I’m thinking of so many teachers on a morning when we woke to find we’d lost one of our best, one who taught through music and poetry, such gentle lessons… the kind that change us in ways that allow us to find the strength to build and change our world with compassion.
Have we made notes? Because it’s up to us now.
And I’m thinking about those who fought against the *isms* … Oh, to find a way of fighting without harming. Maybe that’s the hardest fight of all.
It’s not much, but I went out onto the main street of our tiny downtown and watched those men and women march to the cenotaph. Each year there are fewer gray heads but those still there always have the same look in their faces, their eyes…
At least not directly.
I’m there for the individuals, not the machine.
I’m there for the same reason I once stood at the side of the 401 while the car carrying the body of a boy home from Afghanistan passed and the crowd of people went silent and a mother and a father were somewhere doing god only knows what mothers and fathers do at times like that.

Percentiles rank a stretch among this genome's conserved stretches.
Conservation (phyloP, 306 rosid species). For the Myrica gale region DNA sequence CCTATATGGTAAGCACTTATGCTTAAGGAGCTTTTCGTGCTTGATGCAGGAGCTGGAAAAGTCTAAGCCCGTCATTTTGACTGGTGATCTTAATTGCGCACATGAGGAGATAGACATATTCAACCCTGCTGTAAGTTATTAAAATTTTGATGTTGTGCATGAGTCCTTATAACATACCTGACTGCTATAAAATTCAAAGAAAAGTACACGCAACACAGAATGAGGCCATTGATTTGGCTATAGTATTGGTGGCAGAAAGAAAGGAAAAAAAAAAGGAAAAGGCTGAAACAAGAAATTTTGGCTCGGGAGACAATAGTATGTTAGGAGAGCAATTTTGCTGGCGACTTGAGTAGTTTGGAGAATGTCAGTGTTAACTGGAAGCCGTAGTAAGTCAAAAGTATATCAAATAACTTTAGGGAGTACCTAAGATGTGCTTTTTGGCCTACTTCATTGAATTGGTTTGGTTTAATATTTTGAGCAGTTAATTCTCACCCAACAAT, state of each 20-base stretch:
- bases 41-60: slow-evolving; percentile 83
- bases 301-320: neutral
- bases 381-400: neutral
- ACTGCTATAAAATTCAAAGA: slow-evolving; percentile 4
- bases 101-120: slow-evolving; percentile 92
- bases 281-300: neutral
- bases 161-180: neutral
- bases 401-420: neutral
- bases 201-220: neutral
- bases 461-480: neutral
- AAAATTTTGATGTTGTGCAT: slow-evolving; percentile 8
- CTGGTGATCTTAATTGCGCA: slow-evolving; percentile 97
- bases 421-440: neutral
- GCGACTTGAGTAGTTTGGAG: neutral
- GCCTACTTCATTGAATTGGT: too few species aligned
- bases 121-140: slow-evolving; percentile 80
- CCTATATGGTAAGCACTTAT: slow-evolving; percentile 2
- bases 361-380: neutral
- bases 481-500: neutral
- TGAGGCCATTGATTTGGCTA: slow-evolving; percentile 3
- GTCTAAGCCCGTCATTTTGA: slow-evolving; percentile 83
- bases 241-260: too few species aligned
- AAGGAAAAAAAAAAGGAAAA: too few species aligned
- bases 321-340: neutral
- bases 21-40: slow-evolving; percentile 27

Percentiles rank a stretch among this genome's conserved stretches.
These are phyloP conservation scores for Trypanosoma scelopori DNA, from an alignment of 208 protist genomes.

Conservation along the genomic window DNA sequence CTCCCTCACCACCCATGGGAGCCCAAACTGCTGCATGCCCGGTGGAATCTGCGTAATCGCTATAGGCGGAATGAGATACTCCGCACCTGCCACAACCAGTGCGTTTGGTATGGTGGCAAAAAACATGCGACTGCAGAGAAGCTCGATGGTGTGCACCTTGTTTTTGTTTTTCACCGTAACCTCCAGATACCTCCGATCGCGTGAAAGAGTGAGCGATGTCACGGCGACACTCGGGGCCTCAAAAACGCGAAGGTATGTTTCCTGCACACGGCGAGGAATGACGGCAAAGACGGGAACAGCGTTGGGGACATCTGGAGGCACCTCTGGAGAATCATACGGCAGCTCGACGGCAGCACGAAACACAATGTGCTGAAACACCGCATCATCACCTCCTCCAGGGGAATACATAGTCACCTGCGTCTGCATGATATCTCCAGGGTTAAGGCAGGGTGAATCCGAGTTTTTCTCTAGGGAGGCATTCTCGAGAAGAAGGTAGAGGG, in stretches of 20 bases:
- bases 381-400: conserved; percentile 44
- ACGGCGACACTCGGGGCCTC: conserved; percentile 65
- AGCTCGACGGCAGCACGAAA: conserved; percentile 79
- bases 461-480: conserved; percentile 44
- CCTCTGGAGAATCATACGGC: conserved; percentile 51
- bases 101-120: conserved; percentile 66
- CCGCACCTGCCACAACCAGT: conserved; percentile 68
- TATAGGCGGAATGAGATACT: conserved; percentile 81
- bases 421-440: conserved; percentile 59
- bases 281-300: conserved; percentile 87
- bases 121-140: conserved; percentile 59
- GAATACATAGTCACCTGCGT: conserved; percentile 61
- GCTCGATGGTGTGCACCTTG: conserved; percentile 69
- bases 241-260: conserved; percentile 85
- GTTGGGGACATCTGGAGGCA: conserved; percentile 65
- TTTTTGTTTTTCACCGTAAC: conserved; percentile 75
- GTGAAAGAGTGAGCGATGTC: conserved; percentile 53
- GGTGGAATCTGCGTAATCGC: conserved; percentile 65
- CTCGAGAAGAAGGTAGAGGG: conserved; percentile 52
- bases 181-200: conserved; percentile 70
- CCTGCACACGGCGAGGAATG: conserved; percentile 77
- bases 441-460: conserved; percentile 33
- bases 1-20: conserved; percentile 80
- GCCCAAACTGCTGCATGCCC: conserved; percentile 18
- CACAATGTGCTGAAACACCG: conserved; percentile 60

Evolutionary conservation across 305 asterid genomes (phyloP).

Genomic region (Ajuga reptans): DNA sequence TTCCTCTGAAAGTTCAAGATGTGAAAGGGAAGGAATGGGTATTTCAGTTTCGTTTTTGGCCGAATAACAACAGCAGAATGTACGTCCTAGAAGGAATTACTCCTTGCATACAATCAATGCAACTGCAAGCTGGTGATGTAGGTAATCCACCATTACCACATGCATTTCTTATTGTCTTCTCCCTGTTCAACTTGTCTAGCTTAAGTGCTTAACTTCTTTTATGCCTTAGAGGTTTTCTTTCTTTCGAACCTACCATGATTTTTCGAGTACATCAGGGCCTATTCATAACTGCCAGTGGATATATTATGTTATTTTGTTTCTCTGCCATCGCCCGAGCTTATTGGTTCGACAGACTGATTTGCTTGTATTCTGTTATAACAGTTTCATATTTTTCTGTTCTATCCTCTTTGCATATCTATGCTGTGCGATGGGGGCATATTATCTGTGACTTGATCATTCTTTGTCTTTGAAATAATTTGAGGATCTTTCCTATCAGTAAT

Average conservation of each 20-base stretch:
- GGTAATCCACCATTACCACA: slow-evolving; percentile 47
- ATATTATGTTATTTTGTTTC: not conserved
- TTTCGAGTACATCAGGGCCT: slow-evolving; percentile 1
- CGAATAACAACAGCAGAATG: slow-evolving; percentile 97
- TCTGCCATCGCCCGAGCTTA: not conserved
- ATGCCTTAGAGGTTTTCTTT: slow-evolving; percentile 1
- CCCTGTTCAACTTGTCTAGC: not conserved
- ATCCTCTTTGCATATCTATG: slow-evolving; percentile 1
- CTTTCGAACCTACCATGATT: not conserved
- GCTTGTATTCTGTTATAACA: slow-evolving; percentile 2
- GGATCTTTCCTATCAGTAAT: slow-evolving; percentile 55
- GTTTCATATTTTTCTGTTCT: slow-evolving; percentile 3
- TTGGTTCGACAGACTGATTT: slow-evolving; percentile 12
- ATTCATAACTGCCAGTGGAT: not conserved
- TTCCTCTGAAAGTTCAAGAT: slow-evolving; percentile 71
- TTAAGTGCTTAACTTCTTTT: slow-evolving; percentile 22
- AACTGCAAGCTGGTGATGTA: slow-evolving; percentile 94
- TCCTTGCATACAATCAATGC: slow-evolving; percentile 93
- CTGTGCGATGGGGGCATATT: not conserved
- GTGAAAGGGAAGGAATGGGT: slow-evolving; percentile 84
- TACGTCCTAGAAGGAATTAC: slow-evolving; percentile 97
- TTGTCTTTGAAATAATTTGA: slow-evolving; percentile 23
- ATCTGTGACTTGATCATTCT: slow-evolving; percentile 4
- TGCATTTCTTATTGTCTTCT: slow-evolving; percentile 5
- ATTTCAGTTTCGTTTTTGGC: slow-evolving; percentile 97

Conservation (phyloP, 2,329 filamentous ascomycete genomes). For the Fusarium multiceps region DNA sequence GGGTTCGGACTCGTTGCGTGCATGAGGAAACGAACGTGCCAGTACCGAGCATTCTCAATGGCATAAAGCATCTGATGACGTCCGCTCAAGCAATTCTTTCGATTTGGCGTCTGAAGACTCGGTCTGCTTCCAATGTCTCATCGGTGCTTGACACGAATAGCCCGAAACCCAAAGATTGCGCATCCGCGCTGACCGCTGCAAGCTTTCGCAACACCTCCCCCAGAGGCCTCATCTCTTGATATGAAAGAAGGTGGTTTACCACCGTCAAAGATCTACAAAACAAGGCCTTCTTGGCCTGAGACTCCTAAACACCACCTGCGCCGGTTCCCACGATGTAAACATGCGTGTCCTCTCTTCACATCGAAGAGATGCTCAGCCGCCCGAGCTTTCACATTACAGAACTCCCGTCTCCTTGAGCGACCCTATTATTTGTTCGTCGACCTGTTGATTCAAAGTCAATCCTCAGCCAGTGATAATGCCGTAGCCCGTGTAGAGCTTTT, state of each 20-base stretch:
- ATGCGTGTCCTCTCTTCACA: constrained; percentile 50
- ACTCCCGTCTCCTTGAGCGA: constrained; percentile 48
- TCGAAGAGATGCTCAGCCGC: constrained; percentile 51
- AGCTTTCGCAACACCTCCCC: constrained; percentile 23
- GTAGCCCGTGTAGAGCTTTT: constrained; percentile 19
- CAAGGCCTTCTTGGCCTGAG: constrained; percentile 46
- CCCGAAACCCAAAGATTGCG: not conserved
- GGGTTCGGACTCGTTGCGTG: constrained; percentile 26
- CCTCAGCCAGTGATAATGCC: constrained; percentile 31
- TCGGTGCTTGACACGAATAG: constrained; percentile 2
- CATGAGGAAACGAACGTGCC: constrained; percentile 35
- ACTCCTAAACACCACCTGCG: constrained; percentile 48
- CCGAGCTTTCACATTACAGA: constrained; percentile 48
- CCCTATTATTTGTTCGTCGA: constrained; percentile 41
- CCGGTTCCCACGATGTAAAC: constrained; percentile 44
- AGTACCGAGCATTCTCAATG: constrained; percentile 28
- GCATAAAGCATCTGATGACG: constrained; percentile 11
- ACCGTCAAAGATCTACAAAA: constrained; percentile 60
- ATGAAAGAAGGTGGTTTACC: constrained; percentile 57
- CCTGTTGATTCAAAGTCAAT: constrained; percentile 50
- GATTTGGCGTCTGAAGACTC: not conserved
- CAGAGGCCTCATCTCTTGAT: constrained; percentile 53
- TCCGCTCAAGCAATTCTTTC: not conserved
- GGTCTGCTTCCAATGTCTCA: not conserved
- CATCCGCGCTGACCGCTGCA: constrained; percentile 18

It’s not about condoning why people die, it’s about not being able to pretend they don’t.
And so every year since this one I try to make it to the parade and stand in silence, together with neighbours I don’t know, all of us there for probably very similar and yet different reasons.
Does it matter that there are different reasons?
Bonus: on the way back to my car this beautiful old man in a don’t-hit-me fluorescent vest, said hello in that way the very old have perfected as an art. One of those things we might have made better notes of… how to greet the neighbours we don’t know.
by Leonard Cohen
You tell me that silence
is nearer to peace than poems
but if for my gift
I brought you silence
(for I know silence)
you would say
This is not silence
this is another poem
and you would hand it back to me.